They rode into town, up the rode past merchants, peasants, clergy and guild workers toward the keep stairs. South Hearth had seemed such a grand place when she was young. Now it only seemed a fort of sorts, not a home.

“My child!” A tall woman atop the steps to the keep came rushing forth.

Chloe recognized her mother immediately. “Maman!” She sped up her horse until she reached the bottom of the keep stairs and then ignoring the hands offered by the guards, leapt to the ground and into her mother’s arms.

It’d been two years since she’d last seen her mother. The Lady Fergusson, had stayed with her for her first few years in service to the French queen, her mother’s cousin, before returning to her husband in Scotland.

Chloe breathed in her mother’s scent, and tried to blink away the sting of tears in her eyes.

“Come, inside. You must be in need of a bath and something to eat.”

Chloe nodded. As they reached the tops of the steps, Nicola finally drew up to the courtyard, a harried looking knight beside her. The maid had probably given the man a good tongue lashing, only because Chloe herself wasn’t there to receive the punishment.

“It is so good to be home.”

Oui, I am glad you finally arrived. We were beginning to worry. Your father and I expected you over a week ago.”

She threaded her arm through her mother’s as they made their way up the spiral staircase to the upper chambers. “There was a storm, and the sea was not safe. We had to wait nearly two weeks before boarding the ship.”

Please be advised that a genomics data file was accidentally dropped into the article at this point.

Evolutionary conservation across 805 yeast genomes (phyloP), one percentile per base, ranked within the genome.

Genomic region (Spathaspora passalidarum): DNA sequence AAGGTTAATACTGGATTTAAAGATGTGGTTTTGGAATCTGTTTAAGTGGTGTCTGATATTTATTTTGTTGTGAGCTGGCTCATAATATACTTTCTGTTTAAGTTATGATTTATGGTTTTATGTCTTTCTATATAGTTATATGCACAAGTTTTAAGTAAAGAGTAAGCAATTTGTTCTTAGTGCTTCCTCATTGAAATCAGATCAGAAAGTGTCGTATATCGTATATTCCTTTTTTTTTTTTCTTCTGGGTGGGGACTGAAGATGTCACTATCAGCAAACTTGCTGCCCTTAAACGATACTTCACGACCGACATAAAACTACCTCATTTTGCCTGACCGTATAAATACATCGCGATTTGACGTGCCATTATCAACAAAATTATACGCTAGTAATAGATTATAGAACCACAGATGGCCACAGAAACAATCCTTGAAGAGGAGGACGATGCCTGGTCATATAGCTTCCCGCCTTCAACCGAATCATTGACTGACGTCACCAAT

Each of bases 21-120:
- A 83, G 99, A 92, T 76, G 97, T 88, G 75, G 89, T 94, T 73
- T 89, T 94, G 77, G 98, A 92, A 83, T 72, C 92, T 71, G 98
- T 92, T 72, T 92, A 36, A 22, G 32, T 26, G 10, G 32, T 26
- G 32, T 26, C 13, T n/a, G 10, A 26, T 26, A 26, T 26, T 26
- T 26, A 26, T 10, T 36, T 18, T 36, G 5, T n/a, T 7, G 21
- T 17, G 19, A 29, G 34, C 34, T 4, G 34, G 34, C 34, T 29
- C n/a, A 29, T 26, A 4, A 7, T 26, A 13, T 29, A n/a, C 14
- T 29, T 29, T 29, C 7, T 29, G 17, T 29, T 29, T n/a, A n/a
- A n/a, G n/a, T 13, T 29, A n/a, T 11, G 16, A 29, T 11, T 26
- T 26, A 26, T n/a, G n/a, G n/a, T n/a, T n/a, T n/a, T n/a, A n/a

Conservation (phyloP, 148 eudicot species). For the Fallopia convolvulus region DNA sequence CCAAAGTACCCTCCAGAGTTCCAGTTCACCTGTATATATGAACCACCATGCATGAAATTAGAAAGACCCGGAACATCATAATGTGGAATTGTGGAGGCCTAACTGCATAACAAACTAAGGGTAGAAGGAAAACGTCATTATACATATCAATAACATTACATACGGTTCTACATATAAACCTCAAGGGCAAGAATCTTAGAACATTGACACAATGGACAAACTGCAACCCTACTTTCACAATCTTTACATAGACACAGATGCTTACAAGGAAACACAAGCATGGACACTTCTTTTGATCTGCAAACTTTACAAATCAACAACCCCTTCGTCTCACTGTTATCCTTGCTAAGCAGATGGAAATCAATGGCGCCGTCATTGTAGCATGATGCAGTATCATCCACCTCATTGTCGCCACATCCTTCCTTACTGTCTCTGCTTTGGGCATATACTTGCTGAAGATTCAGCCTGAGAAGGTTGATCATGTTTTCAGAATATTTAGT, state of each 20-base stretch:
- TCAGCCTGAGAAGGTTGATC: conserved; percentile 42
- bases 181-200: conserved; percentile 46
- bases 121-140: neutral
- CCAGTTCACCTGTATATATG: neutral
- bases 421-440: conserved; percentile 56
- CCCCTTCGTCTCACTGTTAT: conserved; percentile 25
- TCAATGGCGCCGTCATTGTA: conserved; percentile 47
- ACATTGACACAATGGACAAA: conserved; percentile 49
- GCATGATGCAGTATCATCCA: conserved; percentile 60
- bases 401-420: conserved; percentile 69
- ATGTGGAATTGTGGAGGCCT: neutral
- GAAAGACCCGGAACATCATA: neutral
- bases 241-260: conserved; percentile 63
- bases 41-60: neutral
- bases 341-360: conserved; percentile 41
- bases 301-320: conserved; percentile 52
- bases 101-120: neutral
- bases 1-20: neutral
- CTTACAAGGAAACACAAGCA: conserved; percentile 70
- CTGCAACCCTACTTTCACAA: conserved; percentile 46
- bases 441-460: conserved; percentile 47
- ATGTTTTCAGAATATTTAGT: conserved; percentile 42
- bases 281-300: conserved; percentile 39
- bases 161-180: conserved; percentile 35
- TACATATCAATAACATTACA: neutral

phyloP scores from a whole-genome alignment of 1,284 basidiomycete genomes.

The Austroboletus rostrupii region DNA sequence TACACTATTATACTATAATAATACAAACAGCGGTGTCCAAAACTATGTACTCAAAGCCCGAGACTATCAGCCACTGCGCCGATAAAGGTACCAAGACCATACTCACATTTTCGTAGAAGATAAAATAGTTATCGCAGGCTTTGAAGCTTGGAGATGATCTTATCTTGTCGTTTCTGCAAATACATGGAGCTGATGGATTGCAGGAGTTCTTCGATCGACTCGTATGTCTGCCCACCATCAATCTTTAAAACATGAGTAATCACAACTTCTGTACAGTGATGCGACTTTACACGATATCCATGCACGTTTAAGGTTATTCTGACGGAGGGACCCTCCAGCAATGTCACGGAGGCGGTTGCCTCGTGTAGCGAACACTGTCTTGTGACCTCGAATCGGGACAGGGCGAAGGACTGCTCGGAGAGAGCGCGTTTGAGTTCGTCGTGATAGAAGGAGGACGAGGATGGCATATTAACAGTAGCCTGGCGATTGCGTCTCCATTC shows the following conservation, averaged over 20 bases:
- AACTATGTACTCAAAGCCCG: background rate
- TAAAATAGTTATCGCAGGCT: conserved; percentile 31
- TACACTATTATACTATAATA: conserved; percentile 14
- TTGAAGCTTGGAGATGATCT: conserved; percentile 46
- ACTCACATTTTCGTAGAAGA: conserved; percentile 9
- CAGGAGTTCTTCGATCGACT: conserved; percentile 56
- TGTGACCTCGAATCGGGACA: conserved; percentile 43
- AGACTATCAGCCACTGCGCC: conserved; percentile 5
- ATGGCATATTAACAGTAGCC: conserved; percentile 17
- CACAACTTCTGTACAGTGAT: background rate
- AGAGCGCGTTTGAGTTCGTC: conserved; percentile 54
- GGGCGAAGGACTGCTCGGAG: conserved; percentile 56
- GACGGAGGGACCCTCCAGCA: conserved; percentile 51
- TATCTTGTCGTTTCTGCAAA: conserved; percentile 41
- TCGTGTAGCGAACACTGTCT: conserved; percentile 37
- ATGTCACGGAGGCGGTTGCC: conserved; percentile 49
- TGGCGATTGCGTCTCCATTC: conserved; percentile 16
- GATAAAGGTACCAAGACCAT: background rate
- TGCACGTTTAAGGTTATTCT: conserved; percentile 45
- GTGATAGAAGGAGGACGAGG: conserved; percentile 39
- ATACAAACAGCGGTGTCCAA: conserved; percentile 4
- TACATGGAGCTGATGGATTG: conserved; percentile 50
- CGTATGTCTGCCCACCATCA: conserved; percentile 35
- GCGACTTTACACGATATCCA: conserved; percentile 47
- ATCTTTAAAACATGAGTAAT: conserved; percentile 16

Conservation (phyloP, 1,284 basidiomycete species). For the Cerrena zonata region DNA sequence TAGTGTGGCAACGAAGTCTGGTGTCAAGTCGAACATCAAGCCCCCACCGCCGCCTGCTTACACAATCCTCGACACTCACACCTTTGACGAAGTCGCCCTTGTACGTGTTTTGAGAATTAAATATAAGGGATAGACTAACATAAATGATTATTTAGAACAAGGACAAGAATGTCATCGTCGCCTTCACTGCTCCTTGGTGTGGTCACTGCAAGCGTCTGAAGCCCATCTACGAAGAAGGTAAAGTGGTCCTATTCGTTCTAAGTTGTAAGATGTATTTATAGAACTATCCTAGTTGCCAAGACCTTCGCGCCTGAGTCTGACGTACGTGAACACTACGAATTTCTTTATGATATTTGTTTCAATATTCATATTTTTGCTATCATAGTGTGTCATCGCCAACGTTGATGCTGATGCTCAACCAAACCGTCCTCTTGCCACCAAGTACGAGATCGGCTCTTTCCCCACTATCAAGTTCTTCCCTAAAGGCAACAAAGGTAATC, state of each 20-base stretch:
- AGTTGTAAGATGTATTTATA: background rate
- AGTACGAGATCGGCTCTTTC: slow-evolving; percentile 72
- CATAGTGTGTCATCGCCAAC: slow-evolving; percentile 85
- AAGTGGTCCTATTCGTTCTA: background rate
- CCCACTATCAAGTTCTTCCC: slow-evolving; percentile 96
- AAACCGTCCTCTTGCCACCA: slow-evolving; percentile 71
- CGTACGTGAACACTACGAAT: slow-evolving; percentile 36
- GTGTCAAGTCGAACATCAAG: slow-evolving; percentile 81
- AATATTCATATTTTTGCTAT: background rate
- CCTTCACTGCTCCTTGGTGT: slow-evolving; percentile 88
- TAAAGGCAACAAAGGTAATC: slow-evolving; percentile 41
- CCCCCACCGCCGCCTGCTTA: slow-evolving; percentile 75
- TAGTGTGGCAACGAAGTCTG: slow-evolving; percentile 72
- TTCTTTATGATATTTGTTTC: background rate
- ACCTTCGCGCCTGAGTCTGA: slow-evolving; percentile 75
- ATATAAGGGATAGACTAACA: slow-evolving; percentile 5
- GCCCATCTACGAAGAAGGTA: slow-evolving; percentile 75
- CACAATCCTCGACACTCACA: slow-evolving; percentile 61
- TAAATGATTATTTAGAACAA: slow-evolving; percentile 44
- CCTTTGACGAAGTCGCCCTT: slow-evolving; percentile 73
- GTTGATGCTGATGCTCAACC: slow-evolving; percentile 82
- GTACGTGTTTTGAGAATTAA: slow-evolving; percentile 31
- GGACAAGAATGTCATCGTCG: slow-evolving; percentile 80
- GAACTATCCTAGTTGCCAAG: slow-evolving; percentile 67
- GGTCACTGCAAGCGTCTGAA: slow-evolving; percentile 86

“Ah, I see. At least you have arrived safely. If you hadn’t come by tomorrow a search party was going to be sent out.”

Chloe gasped. “Did you not get my missive?”

“Missive?” They stopped walking and her mother turned toward her, her brows drawn together in concern.

Oui, Maman. I sent a message to warn of our delay.”

“I received no such warning.”

3 comments:

Janie Mason said...

I think one reason I enjoy medievals is because the heroes are very alpha. I can imagine I'm the beautiful heroine being swept off my feet.

Ruth A Casie said...

*Hugh sigh* It's the romance of the era, the clothes, the moral values. I love reading and writing this time period.

Thanks for the wonderful excerpt. I can just imagine what awaits!

Eliza Knight said...

Thank you Janie and Ruth so much for comments! Please send me your emails and I will send you both a copy of the book :)

Cheers!
Eliza